And in United States v. Bayer, 331 U.S. 532, at page 536, 67 S.Ct. 1394, at page 1396, 91 L.Ed. 1654, the Court said: 'Once the judge has made an accurate and correct charge, the extent of its amplification must rest largely in his discretion.' The brevity or conciseness of a correct and adequate charge to a jury or a refusal to amplify that which is clearly implicit in the court's instructions does not constitute reversible error.
The defendant also contends that the court erred in stating that a second offense of operating a motor vehicle while intoxicated is an indictable misdemeanor under Iowa law and not a felony. On cross-examination the plaintiff testified that he had been convicted of a felony more than once. On rediect examination he stated that in 1927 or 1929 he was convicted of breaking and entering, served time, and received a Governor's pardon. On recross-examination he was asked if he had been convicted of a felony in 1950, and answered in the affirmative. His counsel then asked, 'What was it in 1950?' The plaintiff's reply was, 'Driving intoxicated.' His counsel said to the court, 'Is that a felony in Iowa, your Honor?' The court said, 'It is an indictable misdemeanor.' No exception was taken to this remark of the court. Counsel for the defendant then asked the plaintiff if it was a second offense, and he said 'yes' and that he was fined for it.
Counsel for the plaintiff argued to the jury, in substance, that the only conviction of the plaintiff that could be considered by them as affecting his credibility was the conviction for breaking and entering, and that, 'As the Court pointed out,' in Iowa the conviction for drunken driving was not for a felony and should not be considered. No exception was taken to the argument. The court instructed the jury that the plaintiff had been convicted of a felony and that 'In the present case the fact that the plaintiff William R. Emery previously has been convicted of a felony is to be considered by you in passing upon his credibility as a witness and the weight to be given to his testimony, and in that connection only.' No exception to this instruction was taken by the defendant. The court was not requested to instruct the jury that a second offense of drunken driving was, under Iowa law, a felony which could be considered by the jury in determining the plaintiff's credibility. Under the circumstances, that question, not having been properly presented to or ruled upon by the trial court, is not before us for review. See and compare, Hall v. Aetna Life Ins. Co., 8 Cir., 85 F.2d 447, 452, and cases cited.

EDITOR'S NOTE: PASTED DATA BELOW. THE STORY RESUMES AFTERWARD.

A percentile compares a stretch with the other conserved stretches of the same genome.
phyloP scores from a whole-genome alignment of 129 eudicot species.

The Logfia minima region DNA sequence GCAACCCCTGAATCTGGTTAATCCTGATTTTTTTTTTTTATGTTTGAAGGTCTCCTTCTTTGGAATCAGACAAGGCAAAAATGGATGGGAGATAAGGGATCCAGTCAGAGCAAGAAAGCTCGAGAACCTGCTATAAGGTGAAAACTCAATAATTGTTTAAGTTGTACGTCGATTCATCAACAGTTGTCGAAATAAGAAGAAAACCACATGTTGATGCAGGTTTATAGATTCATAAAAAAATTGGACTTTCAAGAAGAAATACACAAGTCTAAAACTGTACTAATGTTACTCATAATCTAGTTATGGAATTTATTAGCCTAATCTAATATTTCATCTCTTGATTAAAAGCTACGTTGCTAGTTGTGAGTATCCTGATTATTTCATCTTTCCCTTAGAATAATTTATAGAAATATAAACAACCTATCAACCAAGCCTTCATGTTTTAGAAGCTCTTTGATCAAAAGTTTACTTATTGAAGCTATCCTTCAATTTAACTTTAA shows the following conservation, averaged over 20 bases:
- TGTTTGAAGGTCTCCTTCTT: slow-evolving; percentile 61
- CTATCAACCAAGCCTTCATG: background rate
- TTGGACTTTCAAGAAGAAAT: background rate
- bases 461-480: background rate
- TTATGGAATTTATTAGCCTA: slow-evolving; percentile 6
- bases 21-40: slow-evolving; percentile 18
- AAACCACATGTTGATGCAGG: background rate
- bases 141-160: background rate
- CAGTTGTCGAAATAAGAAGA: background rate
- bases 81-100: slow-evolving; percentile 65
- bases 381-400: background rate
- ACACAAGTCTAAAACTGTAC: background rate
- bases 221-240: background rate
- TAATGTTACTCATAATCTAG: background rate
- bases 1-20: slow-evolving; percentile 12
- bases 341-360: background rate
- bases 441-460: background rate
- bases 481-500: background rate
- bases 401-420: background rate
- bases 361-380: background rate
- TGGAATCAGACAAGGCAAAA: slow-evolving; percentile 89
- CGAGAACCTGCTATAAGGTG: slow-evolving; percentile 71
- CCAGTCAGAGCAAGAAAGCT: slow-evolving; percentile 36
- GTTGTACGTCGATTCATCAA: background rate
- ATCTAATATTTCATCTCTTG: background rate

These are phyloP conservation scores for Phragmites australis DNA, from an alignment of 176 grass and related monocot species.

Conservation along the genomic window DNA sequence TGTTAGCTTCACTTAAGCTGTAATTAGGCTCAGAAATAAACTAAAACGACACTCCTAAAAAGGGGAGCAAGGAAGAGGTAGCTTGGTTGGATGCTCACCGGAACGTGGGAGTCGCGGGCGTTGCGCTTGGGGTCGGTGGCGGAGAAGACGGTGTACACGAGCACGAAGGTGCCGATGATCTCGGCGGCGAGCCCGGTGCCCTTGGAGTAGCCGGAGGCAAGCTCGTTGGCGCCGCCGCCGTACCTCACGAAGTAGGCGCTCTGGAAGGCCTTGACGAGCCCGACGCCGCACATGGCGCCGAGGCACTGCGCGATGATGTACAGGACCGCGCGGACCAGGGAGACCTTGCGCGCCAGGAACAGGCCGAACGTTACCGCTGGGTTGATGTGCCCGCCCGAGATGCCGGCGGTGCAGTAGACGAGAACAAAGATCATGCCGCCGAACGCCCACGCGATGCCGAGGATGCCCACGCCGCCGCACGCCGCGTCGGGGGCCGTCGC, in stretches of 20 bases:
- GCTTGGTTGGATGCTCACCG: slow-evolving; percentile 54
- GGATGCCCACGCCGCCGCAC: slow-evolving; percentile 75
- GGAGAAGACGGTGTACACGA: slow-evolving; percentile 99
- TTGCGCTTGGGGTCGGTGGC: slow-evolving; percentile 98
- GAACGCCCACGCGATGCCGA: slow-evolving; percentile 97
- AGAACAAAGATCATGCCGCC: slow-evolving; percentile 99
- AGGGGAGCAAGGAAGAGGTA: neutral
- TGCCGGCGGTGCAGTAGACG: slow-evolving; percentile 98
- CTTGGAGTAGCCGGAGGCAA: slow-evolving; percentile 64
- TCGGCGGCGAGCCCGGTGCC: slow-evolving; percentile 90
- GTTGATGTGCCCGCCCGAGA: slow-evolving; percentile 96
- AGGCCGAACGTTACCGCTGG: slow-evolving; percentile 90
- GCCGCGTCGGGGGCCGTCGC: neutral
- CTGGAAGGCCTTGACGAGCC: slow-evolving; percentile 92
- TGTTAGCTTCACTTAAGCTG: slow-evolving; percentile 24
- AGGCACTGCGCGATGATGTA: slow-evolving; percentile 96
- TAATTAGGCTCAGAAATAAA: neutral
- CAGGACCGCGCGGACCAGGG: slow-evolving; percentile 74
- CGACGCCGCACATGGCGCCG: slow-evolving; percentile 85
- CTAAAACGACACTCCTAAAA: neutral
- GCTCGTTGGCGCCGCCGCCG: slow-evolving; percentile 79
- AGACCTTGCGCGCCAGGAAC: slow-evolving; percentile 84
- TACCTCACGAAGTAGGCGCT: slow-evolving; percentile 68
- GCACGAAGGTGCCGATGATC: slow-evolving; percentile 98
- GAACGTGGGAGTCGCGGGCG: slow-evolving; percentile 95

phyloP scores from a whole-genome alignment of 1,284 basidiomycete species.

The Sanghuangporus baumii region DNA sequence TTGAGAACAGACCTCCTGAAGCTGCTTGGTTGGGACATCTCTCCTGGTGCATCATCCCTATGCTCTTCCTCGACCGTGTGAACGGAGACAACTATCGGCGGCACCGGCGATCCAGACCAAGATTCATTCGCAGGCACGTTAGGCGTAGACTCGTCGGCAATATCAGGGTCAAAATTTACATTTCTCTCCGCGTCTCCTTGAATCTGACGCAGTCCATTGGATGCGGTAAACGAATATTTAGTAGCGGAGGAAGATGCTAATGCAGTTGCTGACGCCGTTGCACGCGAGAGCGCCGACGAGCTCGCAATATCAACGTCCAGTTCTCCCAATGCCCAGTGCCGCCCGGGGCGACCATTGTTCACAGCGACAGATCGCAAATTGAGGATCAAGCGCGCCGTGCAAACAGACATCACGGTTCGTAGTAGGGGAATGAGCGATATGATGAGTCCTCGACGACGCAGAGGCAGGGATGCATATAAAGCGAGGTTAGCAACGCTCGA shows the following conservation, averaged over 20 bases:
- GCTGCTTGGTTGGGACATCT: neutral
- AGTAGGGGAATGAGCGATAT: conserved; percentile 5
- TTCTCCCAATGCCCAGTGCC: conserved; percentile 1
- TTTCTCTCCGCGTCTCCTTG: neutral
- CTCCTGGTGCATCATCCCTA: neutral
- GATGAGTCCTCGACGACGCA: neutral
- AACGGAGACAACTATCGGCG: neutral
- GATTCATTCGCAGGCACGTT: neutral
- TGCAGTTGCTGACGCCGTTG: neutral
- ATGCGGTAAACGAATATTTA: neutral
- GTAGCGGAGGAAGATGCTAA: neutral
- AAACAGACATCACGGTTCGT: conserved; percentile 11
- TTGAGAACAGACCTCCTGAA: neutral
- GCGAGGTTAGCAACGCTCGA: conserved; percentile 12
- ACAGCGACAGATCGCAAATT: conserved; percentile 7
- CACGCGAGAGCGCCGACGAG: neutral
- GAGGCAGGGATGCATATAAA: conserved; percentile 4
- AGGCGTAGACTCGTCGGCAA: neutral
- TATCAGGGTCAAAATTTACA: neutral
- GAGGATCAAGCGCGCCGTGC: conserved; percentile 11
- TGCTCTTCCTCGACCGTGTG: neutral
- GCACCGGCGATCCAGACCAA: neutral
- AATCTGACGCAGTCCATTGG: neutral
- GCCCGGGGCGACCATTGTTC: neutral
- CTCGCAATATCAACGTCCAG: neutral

The judgment appealed from is affirmed.